Crossing the street with some market wares
Hanoi is a special place for me. In 2001, I spent a summer interning there. It was my first experience working in a foreign country, and I knew absolutely nothing about Vietnam before I arrived. Figuring out the country on my own was a challenge, and when I left a few months later, I was really proud of myself that I’d not only survived Hanoi, but also fallen in love with it.
It was fitting, then, that our first trip with the Gravy Baby was a return trip to Hanoi. Traveling with baby brought a lot of unknown into our normal travel routine. Would the Gravy Baby take to flying? Would the chaos of the motorbikes and all of the street noises be too overwhelming?
The lights on the bridge crossing over Hoan Kiem Lake
As it turns out, the Gravy Baby takes after his parents, and we had a delightful weekend wandering the streets of Hanoi’s Old Quarter. Our traveling style has changed pretty dramatically, but for the better. Rather than cram in as many sights and tastes as we can, we tried to see and experience while paying respect to the Gravy Baby’s schedule. In practical terms, we’d find somewhere to sit every three hours or so for the Gravy Baby’s mealtimes. And we were mindful to give him a break from the baby carrier we lugged him around in, stopping for a couple of hours in the afternoon so he could nap at the hotel.
Flowers in a basket for Tet (the Vietnamese New Year)
The Gravy Baby’s natural routine taught us a new way to travel. The hubby and I discovered a gentler way to see the world, a way that demands that we slow down, look around, and simply enjoy being where we are. Instead of waking up each morning with a battle plan to find at least five places to eat and squeeze in two attractions, we’d amble down each morning to the cafe next to our hotel for a ca phe sua nong (a hot Vietnamese coffee with condensed milk). As we sat and enjoyed our coffee, the Gravy Baby would inevitably attract attention from a local or two. The Vietnamese, we soon discovered, are absolutely enamored of babies, and would cross busy streets of traffic, fight their way through a crowded cafe, or even interrupt a nursing session to try to pry our little guy out of our hands to coo and giggle at him. It was heartwarming to see a new side of this country.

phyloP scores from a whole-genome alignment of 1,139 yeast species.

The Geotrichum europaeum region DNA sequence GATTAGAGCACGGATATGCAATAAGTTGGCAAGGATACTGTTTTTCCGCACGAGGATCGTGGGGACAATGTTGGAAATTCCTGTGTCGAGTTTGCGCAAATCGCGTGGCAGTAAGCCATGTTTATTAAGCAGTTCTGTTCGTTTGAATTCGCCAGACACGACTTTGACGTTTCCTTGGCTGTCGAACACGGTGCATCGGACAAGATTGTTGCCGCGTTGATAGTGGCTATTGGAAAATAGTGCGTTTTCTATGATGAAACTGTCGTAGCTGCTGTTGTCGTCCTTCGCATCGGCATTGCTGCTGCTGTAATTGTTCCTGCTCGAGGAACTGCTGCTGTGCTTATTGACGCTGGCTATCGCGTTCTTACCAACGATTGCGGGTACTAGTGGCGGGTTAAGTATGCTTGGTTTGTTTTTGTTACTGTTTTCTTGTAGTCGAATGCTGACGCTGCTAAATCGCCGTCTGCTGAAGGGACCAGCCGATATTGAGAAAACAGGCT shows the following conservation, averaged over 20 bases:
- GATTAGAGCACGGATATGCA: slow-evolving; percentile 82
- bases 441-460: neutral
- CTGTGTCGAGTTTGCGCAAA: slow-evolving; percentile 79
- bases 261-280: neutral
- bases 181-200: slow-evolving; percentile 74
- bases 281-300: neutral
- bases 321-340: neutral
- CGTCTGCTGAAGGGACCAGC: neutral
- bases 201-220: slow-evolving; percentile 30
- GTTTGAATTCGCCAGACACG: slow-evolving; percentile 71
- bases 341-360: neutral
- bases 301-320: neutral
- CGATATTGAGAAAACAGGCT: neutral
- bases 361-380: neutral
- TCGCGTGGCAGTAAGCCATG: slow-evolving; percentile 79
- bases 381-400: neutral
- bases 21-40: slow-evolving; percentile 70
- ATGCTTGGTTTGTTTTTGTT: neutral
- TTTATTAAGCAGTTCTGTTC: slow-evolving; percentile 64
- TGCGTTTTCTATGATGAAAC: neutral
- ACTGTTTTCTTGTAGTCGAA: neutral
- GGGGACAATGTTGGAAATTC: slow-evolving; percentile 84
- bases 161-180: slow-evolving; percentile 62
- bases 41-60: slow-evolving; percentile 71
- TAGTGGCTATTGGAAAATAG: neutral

Top left: the lantern choices at a shop selling Tet decorations; bottom left: the Gravy Baby after a nice morning nap; right: the French influence shows up in these old doors leading to an alleyway in the French Quarter
After breakfast, we spent our day wandering around the city, getting lost in the narrow, antiquated streets of the French Quarter and stopping to snack every once in awhile. It’s hard to know what a four month old thinks about a world he barely knows, much less a chaotic environment like the streets of Hanoi. The Gravy Baby seemed pretty calm about it all, though, even when we were delayed on our way to Hanoi and had to sit on the tarmac for two hours while our plane crew worked out some technical issues. Judging by the swearing and the rage exhibited by some of the other passengers on our flight, we could all take a page out of the Gravy Baby’s book: when in doubt, go to sleep. Maybe things will make more sense after a nice long nap.